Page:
Have you ever wondered: When do sharks know humans are in the water? How do they sense their prey? How small is the smallest Hawaii shark?
Anytime you jump in the ocean surrounding Hawaii, you’re sharing the water with sharks. So, it’s important you know as much about them as possible. Here are 12 Hawaii shark facts you need to know before jumping in, courtesy of the Hawaii Department of Land and Natural Resources:
1. There are about forty species of sharks that occur in Hawaiian waters, ranging in size from the deep-water pygmy shark (about 8 inches) to the whale shark (up to 50 feet or more).
2. About eight species are somewhat common in nearshore waters. The most frequently encountered are the whitetip reef, sandbar, scalloped hammerhead, and occasionally tiger.
3. These inshore species are top-level carnivores, feeding primarily on fishes. Their roles in reef ecosystems are not fully understood, though they may keep fish population sizes in check, and remove sick and injured fish, leaving the healthiest to survive and reproduce.
4. Sharks have extremely well-developed sensory capabilities. They can detect sounds and smells from prey at great distances (up to a mile or more, depending on water conditions). Their eyesight is good, but depends greatly on water clarity.
5. As sharks approach their prey, they can detect the faint electric fields given off by all living organisms. Receptors on their snouts, known as ampullae of Lorenzini, allow sharks to locate their prey without seeing it.
6. Using these and other senses, sharks can find prey at dusk, night, and dawn, which is when some inshore species are generally believed to feed.
7. Sharks are very much attuned to their environment. They know when people are in the water long before people are aware of them. Encounters between sharks and people are infrequent, and most inshore species pose little threat to humans.
8. In cases where the offending shark can be identified, tiger sharks top the list. A tiger shark is easily recognized by its blunt snout and the vertical bars on its sides. Hammerheads are also easy to identify, and have been implicated in a few cases where they may have been provoked.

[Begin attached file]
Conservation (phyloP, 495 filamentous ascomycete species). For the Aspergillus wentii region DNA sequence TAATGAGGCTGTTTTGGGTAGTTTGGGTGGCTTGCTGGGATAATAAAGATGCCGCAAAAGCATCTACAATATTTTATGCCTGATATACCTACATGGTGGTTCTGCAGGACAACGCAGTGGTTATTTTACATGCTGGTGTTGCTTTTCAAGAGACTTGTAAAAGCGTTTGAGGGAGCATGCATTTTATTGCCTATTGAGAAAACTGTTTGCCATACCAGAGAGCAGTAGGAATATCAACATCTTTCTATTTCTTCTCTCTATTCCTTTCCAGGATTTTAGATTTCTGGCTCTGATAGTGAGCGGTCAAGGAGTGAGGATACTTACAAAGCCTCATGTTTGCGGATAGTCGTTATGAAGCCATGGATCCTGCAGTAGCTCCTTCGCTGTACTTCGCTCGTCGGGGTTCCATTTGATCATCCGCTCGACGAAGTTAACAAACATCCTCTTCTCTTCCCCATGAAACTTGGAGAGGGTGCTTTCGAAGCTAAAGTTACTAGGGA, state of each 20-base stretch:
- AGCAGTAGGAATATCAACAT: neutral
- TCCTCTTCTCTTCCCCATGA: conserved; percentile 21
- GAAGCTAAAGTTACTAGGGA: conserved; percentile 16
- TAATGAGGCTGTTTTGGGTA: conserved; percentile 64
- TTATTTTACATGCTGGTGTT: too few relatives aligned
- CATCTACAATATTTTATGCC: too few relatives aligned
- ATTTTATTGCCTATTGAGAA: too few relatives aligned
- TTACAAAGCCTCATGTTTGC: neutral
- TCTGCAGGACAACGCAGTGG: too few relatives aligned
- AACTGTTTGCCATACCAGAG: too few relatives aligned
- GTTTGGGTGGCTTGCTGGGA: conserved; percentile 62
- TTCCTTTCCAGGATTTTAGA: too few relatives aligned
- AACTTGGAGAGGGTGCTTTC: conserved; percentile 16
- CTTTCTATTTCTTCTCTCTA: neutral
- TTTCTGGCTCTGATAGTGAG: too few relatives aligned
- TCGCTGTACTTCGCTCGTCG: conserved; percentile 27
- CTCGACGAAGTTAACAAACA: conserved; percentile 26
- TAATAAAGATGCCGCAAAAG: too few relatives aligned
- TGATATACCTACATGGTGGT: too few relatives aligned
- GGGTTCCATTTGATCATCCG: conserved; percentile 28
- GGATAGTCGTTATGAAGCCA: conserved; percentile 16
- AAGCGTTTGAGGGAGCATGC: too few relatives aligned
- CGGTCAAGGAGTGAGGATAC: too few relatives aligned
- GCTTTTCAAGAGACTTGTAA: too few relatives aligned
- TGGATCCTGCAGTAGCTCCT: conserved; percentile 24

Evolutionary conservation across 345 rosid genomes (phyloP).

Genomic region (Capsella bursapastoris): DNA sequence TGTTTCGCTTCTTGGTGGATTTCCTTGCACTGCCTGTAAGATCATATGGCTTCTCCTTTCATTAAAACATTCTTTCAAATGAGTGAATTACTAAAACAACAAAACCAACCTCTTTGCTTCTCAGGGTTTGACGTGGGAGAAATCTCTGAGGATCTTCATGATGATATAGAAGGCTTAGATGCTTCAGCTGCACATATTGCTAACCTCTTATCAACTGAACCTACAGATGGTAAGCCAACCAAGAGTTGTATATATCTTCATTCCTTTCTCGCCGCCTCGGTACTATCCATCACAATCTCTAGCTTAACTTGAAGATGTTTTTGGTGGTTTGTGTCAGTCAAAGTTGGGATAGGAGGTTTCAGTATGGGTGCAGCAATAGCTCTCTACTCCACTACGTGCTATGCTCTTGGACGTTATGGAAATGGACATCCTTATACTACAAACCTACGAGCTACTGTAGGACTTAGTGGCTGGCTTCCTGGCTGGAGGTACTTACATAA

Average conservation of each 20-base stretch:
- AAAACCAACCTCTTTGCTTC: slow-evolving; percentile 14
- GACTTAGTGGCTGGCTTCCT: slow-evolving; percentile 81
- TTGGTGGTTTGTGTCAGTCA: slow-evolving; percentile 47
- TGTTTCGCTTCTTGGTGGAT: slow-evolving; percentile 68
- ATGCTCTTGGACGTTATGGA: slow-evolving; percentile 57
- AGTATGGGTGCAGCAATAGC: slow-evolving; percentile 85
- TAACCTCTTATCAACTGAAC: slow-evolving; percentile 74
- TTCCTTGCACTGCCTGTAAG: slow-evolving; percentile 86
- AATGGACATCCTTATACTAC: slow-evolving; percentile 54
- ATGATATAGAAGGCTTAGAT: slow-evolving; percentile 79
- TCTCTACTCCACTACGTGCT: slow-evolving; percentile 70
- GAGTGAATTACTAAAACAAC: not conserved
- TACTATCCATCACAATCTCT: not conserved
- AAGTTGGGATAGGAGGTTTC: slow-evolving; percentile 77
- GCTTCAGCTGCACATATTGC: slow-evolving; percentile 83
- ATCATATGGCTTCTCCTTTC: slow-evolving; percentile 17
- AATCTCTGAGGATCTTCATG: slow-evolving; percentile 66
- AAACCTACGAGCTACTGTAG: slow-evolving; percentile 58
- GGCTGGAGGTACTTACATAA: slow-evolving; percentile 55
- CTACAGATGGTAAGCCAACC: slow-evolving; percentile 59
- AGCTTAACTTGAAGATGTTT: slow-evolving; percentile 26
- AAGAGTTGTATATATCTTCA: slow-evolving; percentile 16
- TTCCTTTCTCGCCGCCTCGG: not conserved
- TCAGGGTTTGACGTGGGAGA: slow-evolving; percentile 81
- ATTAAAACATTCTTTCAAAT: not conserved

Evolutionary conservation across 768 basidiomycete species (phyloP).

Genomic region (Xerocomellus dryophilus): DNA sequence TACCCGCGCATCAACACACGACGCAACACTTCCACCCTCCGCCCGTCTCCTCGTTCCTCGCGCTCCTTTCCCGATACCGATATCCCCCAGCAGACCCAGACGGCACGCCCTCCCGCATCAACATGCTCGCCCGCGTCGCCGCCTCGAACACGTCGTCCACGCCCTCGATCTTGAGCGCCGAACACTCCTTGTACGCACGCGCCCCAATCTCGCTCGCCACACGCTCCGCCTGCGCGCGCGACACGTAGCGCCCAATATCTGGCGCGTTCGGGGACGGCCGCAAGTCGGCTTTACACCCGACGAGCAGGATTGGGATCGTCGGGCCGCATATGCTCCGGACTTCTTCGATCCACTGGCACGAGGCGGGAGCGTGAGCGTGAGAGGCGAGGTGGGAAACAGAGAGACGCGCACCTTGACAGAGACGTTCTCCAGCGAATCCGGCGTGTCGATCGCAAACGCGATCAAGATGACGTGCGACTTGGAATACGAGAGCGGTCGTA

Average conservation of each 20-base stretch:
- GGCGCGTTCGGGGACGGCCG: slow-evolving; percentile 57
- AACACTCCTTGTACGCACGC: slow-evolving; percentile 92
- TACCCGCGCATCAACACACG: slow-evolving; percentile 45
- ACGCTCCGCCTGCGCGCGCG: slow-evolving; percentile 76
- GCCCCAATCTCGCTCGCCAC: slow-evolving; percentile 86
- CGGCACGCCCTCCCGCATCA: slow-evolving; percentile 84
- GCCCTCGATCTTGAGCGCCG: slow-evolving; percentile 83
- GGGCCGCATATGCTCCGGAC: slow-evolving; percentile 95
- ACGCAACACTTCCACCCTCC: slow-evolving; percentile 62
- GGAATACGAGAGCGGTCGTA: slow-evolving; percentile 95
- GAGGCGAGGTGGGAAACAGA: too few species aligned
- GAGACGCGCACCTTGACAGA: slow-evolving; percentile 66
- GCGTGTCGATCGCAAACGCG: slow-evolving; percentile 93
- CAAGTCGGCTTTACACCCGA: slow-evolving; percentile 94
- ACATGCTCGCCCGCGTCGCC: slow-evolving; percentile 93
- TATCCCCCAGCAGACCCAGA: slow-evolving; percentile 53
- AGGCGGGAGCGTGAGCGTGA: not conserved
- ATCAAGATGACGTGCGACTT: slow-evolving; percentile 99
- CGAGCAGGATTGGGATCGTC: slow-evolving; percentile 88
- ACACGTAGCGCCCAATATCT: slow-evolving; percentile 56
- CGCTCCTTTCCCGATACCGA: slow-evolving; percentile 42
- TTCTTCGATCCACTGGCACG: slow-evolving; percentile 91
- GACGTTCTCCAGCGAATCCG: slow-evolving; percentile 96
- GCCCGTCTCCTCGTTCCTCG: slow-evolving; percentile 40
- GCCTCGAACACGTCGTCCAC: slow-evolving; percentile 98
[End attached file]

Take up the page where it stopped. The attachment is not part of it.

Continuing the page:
9. Tigers are considered the most dangerous sharks in Hawaiian waters. White sharks, which are also very dangerous, are rarely seen in Hawaii. Because of their size and feeding habits, tigers occupy the very top niche in inshore feeding relationships.
10. For years tiger sharks were believed to be territorial in nature. Individuals were thought to remain for the most part in a fairly limited area. Recent evidence suggests this is not the case. Tiger sharks have been found to navigate between the main Hawaiian islands, and thus appear to occupy home ranges much larger than had been previously suspected.
11. Tiger sharks are often attracted to stream mouths after heavy rains, when upland fishes and other animals are swept out to sea. They can easily locate prey in such murky waters. Tigers are also attracted to waters frequented by fishing boats, which often trail fish remains and blood.
12. Of all the inshore species, tiger sharks have the most widely varied diet. They eat fish, lobsters, birds, turtles, dead animals, even garbage, and may feed whenever a food source is present. It’s not known why tiger sharks sometimes bite humans. The idea that they mistake a person for a natural prey item, such as a turtle, is not supported by any evidence. The shark may be trying to determine if a person is a potential prey item, it may come across a person while in a feeding “mode,” or perhaps there is some other explanation.
If you want to see sharks up-close, but still stay safe, book a North Shore Shark Adventure through Hawaii Aloha Travel. The two-hour tours are scheduled throughout the day from 7 a.m. You can dive, swim and view sharks from a secure metal cage and even take home photos and a video of your adventure.
Even if you’re not a shark lover, it’s still important to know these Hawaii shark facts. Love it or hate it, their your swim companions every time you take a dip in the ocean!
Posted by: Bruce Fisher on Jan 7, 2017